I am searching for possible solutions for splitted DNS for internal/external worlds. Thing is, those two "worlds" (in reality different sets of nameservers) are partialy overlaping.

Here is example for domain example.com.

External world zone data:

@       IN SOA          ns01.example.com. hostmaster.example.com. (
                                2022082908      ; Serial
                                10800           ; Refresh
                                3600            ; Retry
                                864000          ; Expire
                                10800 )        ; Minimum
@       IN NS    ns01.example.com.
@       IN NS    ns02.example.com.
@       IN MX   50      smtp01.example.com.
@       IN MX   20      smtp02.example.com.
www     IN A
portal  IN A

Internal world zone data:

@       IN SOA          ins01.example.com. hostmaster.example.com. (
                                2022082908      ; Serial
                                10800           ; Refresh
                                3600            ; Retry
                                864000          ; Expire
                                10800 )        ; Minimum
@       IN NS    ins01.example.com.
@       IN NS    ins02.example.com.
@       IN MX   50      exchange.example.com.
portal  IN A

What is a purpose is to have some "resolver" (IP address) which can resolve both worlds for internal clients. So when internal client is accessing portal.example.com he needs to go to internal website. But he also needs to have access to www.example.com. Are there any possible solution for this situation?

Current solution is some very old software on internal side, which is doing (from cron) AXFR from external nameserver and then do some modifications for a zone based on data in internal world. Which produces it's own set of problems. (for example ignoring TTL in internal world)

The best solution that I can imagine could be some resolver/dns-proxy which is able to query internal nameserver first (which would contain only internal DNS records). If internal NS returns NXDOMAIN or just anything besides answer with value, it should try to resolve query like resolver (or just forward query to some real resolver). Does something like that exists?

Another kinda obvious solution is to update/rewrite that internal DNS management software for modern OS's. And get rid of it's known problems (but some of them just cannot be solved I believe).

Or is there any other way that just does not come to my mind?

  • 1
    In the long run, you are better investing your time in fixing the systems that are not using the DNS correctly. Split views exist, but will most of the time create more problems than solution. In your case, if you duplicate www internally then it solves it, but you get lots of maintenance issues. Plus possible breakage of DNSSEC. Besides dnsmasq that is good enough for simple needs as @larsks answered, dnsdist is a also a swiss-knife kind of DNS utility, and should be able to do your logic of retries... but honestly it feels as the wrong solution for your problem. Aug 29, 2022 at 14:20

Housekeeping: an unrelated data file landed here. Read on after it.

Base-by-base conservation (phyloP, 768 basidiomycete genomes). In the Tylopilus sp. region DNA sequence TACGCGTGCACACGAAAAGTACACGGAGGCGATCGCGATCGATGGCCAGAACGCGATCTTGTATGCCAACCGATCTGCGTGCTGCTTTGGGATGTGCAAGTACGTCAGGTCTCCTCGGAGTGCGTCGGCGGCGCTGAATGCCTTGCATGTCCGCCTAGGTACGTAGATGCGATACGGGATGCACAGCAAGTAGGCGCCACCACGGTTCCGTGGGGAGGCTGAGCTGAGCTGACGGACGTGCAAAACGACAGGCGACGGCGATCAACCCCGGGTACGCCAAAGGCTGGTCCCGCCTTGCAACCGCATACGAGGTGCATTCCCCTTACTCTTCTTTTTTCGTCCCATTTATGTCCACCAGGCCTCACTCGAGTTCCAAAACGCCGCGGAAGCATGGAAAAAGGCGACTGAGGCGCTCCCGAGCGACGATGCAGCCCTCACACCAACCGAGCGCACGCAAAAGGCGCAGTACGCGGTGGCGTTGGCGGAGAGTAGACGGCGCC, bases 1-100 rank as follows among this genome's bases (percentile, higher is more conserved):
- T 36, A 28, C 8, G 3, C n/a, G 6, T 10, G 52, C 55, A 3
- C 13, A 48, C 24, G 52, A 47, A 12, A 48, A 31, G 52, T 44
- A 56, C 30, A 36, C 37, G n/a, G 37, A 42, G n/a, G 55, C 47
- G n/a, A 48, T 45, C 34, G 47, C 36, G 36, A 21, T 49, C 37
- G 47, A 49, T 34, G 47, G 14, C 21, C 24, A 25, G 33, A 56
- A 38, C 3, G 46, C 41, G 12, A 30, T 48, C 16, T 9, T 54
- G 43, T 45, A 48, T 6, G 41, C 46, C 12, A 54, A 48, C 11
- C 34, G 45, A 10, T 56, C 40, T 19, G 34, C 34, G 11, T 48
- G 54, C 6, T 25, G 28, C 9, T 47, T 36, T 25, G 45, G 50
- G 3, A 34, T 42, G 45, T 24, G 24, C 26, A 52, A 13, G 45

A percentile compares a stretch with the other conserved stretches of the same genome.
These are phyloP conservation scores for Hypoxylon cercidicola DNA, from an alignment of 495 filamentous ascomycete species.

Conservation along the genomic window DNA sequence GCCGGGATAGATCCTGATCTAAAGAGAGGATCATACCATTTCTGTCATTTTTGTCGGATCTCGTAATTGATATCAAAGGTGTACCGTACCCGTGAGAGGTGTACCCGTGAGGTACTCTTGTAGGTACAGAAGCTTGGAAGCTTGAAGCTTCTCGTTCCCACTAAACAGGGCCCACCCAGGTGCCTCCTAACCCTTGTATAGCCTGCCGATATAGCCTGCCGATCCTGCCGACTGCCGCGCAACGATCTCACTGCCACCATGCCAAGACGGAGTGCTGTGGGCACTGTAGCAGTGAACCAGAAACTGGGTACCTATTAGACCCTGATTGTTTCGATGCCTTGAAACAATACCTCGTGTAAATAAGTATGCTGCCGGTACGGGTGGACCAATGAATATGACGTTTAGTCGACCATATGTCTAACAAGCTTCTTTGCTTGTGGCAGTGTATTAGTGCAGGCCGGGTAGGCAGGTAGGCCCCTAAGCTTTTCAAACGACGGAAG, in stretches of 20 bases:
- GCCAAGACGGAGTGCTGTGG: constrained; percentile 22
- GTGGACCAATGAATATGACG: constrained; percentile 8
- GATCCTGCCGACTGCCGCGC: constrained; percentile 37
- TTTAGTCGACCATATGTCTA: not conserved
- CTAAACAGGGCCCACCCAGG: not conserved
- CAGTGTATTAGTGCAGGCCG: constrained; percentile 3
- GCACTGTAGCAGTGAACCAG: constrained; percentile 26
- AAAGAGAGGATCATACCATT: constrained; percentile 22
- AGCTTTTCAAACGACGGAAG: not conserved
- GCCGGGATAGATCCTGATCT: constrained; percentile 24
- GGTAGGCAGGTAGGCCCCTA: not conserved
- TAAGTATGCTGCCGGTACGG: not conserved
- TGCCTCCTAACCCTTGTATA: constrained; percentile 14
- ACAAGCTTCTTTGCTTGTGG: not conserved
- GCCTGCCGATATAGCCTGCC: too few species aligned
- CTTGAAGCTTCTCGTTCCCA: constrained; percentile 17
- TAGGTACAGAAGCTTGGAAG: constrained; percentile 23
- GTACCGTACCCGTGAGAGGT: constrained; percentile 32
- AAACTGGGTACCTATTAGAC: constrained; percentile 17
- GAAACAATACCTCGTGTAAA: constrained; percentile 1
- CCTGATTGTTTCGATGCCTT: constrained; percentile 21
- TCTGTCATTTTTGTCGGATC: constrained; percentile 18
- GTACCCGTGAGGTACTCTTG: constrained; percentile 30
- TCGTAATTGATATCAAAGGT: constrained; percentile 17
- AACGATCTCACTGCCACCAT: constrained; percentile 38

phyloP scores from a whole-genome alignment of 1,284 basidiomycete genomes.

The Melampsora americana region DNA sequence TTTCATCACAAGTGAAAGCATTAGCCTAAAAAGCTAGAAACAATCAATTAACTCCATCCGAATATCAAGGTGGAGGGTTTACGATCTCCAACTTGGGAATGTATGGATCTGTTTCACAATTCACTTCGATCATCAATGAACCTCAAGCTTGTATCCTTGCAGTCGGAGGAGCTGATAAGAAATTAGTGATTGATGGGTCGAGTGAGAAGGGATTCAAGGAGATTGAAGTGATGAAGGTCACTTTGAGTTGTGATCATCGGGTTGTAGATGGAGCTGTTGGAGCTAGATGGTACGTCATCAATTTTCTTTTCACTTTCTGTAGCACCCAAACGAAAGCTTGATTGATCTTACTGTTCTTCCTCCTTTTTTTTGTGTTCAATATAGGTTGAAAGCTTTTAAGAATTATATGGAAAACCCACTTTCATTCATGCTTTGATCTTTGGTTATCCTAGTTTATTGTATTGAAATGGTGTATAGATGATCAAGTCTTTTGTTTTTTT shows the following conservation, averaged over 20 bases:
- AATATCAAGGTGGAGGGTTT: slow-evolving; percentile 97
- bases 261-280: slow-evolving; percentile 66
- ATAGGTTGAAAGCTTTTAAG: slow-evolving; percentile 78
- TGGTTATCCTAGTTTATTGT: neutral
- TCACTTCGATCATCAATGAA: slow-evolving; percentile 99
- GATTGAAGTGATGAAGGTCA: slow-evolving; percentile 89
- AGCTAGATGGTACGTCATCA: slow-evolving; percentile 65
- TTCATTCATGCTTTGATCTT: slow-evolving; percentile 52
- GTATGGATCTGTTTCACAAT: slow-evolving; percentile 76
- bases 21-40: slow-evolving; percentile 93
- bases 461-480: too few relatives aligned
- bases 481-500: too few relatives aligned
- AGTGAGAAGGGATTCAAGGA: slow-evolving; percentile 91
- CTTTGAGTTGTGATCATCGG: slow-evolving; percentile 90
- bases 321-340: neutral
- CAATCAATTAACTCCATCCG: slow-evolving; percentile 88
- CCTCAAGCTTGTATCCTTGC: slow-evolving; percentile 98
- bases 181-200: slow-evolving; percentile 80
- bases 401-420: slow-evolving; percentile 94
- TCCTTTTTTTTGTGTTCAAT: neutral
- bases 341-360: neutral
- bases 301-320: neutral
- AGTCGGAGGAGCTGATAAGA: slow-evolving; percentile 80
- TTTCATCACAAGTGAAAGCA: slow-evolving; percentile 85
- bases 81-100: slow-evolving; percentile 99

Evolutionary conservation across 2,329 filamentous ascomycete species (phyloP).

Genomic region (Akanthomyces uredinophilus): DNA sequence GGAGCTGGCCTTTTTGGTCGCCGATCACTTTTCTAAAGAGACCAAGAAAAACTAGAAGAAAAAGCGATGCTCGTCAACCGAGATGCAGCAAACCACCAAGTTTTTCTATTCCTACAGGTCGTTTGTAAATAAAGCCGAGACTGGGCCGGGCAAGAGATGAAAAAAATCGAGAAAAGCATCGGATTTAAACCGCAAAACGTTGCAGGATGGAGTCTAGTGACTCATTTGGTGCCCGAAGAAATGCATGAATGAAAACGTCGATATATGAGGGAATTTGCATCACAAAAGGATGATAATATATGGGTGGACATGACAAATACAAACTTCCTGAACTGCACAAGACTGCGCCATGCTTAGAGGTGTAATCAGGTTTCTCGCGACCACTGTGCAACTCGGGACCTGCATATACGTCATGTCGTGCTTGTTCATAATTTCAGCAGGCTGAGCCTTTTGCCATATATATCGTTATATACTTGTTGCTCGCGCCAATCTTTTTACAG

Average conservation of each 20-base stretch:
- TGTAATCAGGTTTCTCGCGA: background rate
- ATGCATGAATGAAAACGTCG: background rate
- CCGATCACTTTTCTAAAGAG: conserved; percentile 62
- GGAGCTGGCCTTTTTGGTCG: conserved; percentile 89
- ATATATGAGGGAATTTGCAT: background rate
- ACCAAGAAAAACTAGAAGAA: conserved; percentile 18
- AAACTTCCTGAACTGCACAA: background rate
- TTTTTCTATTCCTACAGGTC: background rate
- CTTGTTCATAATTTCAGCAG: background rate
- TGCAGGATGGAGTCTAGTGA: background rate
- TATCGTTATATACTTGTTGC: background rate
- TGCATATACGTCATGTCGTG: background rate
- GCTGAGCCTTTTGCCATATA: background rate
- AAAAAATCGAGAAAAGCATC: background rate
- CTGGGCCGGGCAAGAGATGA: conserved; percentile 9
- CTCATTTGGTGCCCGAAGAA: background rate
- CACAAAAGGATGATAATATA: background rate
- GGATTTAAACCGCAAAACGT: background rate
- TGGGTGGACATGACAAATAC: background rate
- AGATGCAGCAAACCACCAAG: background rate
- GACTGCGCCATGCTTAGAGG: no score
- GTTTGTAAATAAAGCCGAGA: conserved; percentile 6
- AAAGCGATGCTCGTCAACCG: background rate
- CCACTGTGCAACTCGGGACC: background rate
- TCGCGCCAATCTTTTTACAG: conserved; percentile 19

• Thanks for the hint with dnsdist. This seemed like most promising possible solution. But I think it is not possible to send query to another pool in addResponseAction. I am able to drop packet when I do not recieve some data in ANSWER section, or return a SERVFAIL code. But it does not allow me to run query again to different servers pool. Maybe it's just impossible, or I am just missing some option how to do that.
    – Kisuke
    Sep 15, 2022 at 13:29

2 Answers 2


If the number of hosts that need to be different for internal clients is small, one option would be to serve those clients using dnsmasq. You could point dnsmasq at your upstream DNS server, and then override specific entries.

A configuration like this would cause dnsmasq to reply with for portal.example.com, but all other queries would be passed on to an upstream server (which is either extracted from /etc/resolv.conf or specified explicitly with server= directives in your dnsmasq configuration):

  • Unfortunately in real it's hundreds of records in multiple (~20) zones. But seems like an option maybe.
    – Kisuke
    Aug 29, 2022 at 14:06

Thanks for the hints, especially to @Patrick Mevzek. It showed me right direction.

The solution that I found in the end is a combination of dnsdist and coredns.

Example config files if anyone is interested.

For coredns it is /etc/coredns/Corefile:

.:53 {
    forward .
    alternate SERVFAIL,NXDOMAIN .

For dnsdist it is /etc/dnsdist/dnsdist.conf:

-- Set control console and secret key to control
-- to generate key use makeKey() command on dnsdist console (launched from shell - dnsdist -l)

-- Run command: dnsdist -k "ENCODED KEY" -c

-- Set addressess and ports where to accept DNS queries

-- Set web server with statistics and run it in specified port
-- to generate password hash use hashPassword() command on dnsdist console
setWebserverConfig({password="PASSWORDHASH", acl=",, ::1"})

-- Add internal nameservers pool and set it's caching policy
newServer({address="", pool="internal"})
newServer({address="", pool="internal"})
internalpc = newPacketCache(10000, {maxTTL=86400, minTTL=0, temporaryFailureTTL=60, staleTTL=60, dontAge=false})

-- Set ACL to allow anyone to query

-- Send all queries to internal DNS
addAction(AllRule(), PoolAction("internal"))

-- LUA function that simply returns SERVFAIL RCODE
function NoAnswerAction(dq)
    return DNSResponseAction.ServFail

-- If RESPONSE does not contain data in answer section, run LUA function
addResponseAction(NotRule(RecordsCountRule(DNSSection.Answer, 1, 999)), LuaResponseAction(NoAnswerAction))

It's not nice, but it works. You can also add another dnsdist instance in front of coredns to not send all queries to internal servers...

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